The National Labor Relations Board (NLBR) announced today that it will issue a formal complaint against Amazon for suspending a union organizer at a Staten Island warehouse.
The NLRB said that Amazon unlawfully suspended Brett Daniels, an organizer with the Amazon Labor Union (ALU), from Staten Island’s JFK8 facility in October. Daniels was allegedly suspended for engaging in “protected concerted activity in response to concerns over worker safety conditions” stemming from a fire at the warehouse, according to the tweet from Seth Goldstein, a partner at law firm Julien, Mirer, Singla and Goldstein, which represents ALU.
Goldstein said in a phone interview that the NLRB has not filed anything yet, but told the firm over the phone that they were filing the complaint.
The NLRB determined that Amazon’s actions violated the National Labor Relations Act when it suspended Daniels. This is the second time in less than a week that the NLRB has issued a complaint over the termination of a JFK8 employee. On Saturday, the NLRB said Amazon’s firing of Pat Cioffi, a Lead Organizer for ALU, was also unlawful.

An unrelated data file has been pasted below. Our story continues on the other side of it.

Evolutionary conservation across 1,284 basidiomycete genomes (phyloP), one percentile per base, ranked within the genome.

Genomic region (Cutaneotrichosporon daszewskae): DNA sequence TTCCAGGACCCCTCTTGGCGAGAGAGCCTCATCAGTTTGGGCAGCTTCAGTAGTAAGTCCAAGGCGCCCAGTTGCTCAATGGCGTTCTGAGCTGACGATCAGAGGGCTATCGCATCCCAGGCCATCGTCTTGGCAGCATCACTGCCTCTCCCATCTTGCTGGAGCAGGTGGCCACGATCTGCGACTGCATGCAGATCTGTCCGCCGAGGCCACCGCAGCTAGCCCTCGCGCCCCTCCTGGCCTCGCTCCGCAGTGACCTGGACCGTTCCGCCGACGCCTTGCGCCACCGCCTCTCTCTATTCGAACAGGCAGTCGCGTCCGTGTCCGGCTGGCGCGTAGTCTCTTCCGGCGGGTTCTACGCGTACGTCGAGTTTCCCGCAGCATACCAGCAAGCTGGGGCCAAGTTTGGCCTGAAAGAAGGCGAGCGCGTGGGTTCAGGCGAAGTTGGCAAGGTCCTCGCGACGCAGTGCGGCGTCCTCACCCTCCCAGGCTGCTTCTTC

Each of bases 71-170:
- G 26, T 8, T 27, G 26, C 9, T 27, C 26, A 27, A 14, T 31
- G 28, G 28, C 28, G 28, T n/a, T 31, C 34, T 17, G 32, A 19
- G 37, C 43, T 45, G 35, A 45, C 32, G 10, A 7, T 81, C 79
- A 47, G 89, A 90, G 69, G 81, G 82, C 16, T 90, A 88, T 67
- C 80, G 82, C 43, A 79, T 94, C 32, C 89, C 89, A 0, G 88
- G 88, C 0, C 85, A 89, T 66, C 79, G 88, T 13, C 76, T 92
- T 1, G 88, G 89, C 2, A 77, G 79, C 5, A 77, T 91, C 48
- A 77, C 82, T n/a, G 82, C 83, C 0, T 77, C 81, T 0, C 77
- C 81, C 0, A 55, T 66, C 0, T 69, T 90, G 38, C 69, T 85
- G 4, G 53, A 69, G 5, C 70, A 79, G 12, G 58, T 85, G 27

“This landmark victory for workers’ rights demonstrates the ALU’s unwavering commitment to protecting its members’ rights and ensuring that they are fully and properly respected and safe from any wrongdoings by Amazon,” ALU said in a press release.
The JFK8 facility was the site of a contentious unionization vote last year and was the first Amazon facility to vote to unionize. The vote was challenged by Amazon, but the challenge failed last month after a labor official ruled the company lacked sufficient evidence to overturn the vote.
The ALU has failed to capitalize on the momentum from their win in New York. The union lost an election in a second facility on Staten Island and organizing efforts stalled when Amazon ramped up its efforts to overturn the JFK8 election.
The NLRB has aggressively pursued violations from Amazon, even citing Amazon CEO Andy Jassy for comments he made on television that the watchdog said violated labor law.
Amazon did not respond to a request for comment.